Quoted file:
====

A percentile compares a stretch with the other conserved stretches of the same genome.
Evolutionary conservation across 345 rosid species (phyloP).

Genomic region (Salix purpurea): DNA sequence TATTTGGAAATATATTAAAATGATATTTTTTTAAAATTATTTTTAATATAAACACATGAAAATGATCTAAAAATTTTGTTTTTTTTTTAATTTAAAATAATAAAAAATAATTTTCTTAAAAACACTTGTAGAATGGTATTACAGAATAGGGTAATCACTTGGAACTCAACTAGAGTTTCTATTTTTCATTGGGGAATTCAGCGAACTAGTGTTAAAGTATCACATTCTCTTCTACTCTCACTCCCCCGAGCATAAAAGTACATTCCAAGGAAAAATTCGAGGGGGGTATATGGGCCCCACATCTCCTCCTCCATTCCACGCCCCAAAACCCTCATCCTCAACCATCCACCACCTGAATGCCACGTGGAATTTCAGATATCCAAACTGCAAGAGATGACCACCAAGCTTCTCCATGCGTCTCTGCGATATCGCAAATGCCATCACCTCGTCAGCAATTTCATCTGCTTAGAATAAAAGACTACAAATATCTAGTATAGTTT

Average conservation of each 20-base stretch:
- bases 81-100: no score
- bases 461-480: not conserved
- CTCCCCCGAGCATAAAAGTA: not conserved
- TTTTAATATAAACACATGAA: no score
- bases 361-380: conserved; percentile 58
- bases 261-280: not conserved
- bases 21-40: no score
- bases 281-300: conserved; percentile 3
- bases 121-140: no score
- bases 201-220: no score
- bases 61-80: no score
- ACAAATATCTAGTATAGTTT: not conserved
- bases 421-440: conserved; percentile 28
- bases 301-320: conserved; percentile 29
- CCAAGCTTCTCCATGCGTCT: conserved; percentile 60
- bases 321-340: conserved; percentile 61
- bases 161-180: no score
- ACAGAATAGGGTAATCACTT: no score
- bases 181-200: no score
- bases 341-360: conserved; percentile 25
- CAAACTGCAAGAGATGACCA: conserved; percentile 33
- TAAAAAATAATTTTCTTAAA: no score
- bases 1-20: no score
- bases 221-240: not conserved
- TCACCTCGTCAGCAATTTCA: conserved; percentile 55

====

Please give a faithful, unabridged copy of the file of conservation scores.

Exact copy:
A percentile compares a stretch with the other conserved stretches of the same genome.
Evolutionary conservation across 345 rosid species (phyloP).

Genomic region (Salix purpurea): DNA sequence TATTTGGAAATATATTAAAATGATATTTTTTTAAAATTATTTTTAATATAAACACATGAAAATGATCTAAAAATTTTGTTTTTTTTTTAATTTAAAATAATAAAAAATAATTTTCTTAAAAACACTTGTAGAATGGTATTACAGAATAGGGTAATCACTTGGAACTCAACTAGAGTTTCTATTTTTCATTGGGGAATTCAGCGAACTAGTGTTAAAGTATCACATTCTCTTCTACTCTCACTCCCCCGAGCATAAAAGTACATTCCAAGGAAAAATTCGAGGGGGGTATATGGGCCCCACATCTCCTCCTCCATTCCACGCCCCAAAACCCTCATCCTCAACCATCCACCACCTGAATGCCACGTGGAATTTCAGATATCCAAACTGCAAGAGATGACCACCAAGCTTCTCCATGCGTCTCTGCGATATCGCAAATGCCATCACCTCGTCAGCAATTTCATCTGCTTAGAATAAAAGACTACAAATATCTAGTATAGTTT

Average conservation of each 20-base stretch:
- bases 81-100: no score
- bases 461-480: not conserved
- CTCCCCCGAGCATAAAAGTA: not conserved
- TTTTAATATAAACACATGAA: no score
- bases 361-380: conserved; percentile 58
- bases 261-280: not conserved
- bases 21-40: no score
- bases 281-300: conserved; percentile 3
- bases 121-140: no score
- bases 201-220: no score
- bases 61-80: no score
- ACAAATATCTAGTATAGTTT: not conserved
- bases 421-440: conserved; percentile 28
- bases 301-320: conserved; percentile 29
- CCAAGCTTCTCCATGCGTCT: conserved; percentile 60
- bases 321-340: conserved; percentile 61
- bases 161-180: no score
- ACAGAATAGGGTAATCACTT: no score
- bases 181-200: no score
- bases 341-360: conserved; percentile 25
- CAAACTGCAAGAGATGACCA: conserved; percentile 33
- TAAAAAATAATTTTCTTAAA: no score
- bases 1-20: no score
- bases 221-240: not conserved
- TCACCTCGTCAGCAATTTCA: conserved; percentile 55